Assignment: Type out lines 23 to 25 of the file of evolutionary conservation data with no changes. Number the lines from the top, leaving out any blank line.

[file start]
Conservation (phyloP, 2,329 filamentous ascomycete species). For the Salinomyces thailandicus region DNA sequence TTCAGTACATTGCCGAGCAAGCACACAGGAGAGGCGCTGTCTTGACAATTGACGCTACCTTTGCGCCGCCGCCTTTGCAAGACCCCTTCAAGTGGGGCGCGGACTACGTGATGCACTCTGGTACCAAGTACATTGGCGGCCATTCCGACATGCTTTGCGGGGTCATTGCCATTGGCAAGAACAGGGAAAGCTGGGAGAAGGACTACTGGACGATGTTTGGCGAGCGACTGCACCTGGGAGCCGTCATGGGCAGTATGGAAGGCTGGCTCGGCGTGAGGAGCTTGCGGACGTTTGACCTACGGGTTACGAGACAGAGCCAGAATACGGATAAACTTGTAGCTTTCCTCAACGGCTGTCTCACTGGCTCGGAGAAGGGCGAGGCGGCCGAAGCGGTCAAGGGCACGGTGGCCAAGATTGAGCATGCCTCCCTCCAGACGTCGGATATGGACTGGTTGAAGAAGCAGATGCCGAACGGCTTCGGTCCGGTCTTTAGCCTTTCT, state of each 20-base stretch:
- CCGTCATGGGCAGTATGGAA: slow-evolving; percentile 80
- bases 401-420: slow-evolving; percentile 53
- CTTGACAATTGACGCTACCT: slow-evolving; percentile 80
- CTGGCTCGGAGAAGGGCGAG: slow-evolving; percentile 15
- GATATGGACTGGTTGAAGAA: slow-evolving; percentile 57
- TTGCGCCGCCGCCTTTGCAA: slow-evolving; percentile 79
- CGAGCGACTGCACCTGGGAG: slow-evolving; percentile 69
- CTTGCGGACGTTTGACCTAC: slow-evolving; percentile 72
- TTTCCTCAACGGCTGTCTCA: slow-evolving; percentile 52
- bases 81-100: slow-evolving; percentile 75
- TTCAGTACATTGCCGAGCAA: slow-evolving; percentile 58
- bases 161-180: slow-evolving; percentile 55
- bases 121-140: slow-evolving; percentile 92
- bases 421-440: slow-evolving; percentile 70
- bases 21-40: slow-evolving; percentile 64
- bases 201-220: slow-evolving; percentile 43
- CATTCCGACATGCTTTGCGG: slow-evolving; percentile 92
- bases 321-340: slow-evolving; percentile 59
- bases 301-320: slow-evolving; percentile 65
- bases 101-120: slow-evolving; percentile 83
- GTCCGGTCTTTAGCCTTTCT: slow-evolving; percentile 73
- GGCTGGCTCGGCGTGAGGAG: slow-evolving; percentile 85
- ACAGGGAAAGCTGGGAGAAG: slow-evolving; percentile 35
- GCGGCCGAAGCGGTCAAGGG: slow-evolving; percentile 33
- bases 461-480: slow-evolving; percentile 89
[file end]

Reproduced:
- GGCTGGCTCGGCGTGAGGAG: slow-evolving; percentile 85
- ACAGGGAAAGCTGGGAGAAG: slow-evolving; percentile 35
- GCGGCCGAAGCGGTCAAGGG: slow-evolving; percentile 33